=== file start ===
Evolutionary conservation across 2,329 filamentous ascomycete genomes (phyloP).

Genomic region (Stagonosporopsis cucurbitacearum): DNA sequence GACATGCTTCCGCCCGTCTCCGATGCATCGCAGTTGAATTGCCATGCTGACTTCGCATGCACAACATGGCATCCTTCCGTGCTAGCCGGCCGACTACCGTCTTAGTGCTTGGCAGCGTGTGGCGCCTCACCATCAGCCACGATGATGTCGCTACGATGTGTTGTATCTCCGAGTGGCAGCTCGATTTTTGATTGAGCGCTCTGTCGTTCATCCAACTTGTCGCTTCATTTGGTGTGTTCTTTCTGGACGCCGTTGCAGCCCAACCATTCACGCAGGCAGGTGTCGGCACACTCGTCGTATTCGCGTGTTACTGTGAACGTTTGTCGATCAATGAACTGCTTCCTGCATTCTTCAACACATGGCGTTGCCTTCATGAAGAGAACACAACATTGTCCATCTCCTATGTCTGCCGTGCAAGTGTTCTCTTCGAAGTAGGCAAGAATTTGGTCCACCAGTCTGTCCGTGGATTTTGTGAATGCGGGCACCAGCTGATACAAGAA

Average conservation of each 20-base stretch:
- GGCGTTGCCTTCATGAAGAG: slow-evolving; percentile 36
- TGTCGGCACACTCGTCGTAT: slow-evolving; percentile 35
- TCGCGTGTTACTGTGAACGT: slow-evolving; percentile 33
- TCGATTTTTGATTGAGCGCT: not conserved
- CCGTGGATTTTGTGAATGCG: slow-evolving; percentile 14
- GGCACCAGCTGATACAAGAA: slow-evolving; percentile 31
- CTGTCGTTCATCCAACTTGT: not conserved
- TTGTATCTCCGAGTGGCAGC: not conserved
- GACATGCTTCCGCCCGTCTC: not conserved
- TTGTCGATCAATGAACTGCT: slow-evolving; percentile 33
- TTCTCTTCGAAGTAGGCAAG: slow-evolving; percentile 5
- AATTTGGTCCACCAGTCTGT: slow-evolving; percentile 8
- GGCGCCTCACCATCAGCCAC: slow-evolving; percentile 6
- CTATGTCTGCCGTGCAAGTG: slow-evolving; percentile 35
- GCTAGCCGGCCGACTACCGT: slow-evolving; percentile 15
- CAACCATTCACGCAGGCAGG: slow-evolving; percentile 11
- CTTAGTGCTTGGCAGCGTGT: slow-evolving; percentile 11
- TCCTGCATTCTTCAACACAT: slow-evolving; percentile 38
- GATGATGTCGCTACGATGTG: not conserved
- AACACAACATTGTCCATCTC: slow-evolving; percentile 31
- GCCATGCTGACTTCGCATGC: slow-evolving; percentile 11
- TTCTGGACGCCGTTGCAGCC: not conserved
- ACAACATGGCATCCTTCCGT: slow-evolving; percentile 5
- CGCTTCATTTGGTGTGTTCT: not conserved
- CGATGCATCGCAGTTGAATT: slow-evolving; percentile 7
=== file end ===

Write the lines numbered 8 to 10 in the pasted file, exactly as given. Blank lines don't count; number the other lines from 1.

- CCGTGGATTTTGTGAATGCG: slow-evolving; percentile 14
- GGCACCAGCTGATACAAGAA: slow-evolving; percentile 31
- CTGTCGTTCATCCAACTTGT: not conserved